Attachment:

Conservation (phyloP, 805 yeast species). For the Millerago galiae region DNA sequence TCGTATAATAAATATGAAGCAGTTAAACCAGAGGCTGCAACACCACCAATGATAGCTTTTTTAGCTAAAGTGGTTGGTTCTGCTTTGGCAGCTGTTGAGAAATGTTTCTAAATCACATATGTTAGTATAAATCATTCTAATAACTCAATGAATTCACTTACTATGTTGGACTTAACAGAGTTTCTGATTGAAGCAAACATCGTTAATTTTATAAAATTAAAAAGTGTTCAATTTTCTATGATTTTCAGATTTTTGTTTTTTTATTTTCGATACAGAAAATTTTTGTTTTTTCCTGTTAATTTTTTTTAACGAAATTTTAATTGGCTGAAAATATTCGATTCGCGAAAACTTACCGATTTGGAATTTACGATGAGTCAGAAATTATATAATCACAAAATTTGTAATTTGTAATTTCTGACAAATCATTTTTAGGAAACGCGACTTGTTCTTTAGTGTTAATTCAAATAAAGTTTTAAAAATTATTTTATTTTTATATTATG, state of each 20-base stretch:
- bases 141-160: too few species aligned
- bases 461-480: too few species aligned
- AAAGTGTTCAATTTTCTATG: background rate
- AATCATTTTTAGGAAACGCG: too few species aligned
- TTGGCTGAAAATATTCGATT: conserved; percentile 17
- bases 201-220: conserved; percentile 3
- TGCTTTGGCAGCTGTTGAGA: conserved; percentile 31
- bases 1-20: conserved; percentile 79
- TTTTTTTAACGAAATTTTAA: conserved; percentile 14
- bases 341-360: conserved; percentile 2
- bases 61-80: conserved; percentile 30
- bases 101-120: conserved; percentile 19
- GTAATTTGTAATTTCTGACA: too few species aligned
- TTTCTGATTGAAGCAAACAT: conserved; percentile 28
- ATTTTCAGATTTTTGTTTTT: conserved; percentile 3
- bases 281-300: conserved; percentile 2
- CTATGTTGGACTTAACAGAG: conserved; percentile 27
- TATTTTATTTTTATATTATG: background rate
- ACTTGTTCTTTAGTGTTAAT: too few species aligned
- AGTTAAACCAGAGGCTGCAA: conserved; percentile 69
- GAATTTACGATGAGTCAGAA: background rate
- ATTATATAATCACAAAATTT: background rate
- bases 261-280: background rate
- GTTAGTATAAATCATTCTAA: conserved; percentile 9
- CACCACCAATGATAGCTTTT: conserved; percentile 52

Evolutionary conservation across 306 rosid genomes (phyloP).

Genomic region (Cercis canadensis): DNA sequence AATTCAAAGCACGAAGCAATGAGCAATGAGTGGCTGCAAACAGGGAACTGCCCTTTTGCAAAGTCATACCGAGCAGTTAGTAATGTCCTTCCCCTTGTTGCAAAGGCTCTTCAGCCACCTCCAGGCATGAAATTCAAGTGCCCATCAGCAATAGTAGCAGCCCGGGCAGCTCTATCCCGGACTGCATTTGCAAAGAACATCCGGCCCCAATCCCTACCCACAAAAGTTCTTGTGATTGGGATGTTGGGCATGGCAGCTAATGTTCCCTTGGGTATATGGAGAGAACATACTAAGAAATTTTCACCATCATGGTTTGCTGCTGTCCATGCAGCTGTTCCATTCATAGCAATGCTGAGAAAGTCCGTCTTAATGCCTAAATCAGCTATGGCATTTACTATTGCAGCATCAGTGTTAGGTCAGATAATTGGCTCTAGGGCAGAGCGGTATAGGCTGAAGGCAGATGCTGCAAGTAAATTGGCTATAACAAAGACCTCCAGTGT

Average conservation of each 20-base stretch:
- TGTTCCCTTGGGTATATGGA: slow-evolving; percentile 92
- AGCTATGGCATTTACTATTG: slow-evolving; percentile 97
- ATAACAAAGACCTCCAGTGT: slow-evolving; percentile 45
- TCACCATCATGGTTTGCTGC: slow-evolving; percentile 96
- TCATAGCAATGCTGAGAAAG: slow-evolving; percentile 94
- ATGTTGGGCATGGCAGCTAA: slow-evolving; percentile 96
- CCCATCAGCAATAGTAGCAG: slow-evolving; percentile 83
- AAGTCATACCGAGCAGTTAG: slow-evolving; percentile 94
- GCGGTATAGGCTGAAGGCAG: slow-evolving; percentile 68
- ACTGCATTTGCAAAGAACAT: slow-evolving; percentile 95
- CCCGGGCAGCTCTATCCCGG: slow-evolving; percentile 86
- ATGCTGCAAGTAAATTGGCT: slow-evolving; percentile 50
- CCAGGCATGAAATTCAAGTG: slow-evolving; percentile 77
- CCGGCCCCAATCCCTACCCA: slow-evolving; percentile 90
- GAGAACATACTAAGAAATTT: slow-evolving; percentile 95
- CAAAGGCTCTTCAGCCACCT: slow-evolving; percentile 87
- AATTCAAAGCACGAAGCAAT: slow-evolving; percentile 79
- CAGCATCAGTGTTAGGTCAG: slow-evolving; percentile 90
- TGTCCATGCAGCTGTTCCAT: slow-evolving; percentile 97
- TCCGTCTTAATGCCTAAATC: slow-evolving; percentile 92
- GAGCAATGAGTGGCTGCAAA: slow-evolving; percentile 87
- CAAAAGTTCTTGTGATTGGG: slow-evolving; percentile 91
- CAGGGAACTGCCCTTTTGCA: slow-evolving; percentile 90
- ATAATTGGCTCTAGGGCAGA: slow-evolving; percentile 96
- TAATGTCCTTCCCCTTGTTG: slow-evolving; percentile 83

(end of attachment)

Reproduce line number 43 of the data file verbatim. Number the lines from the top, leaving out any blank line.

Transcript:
- CCGGCCCCAATCCCTACCCA: slow-evolving; percentile 90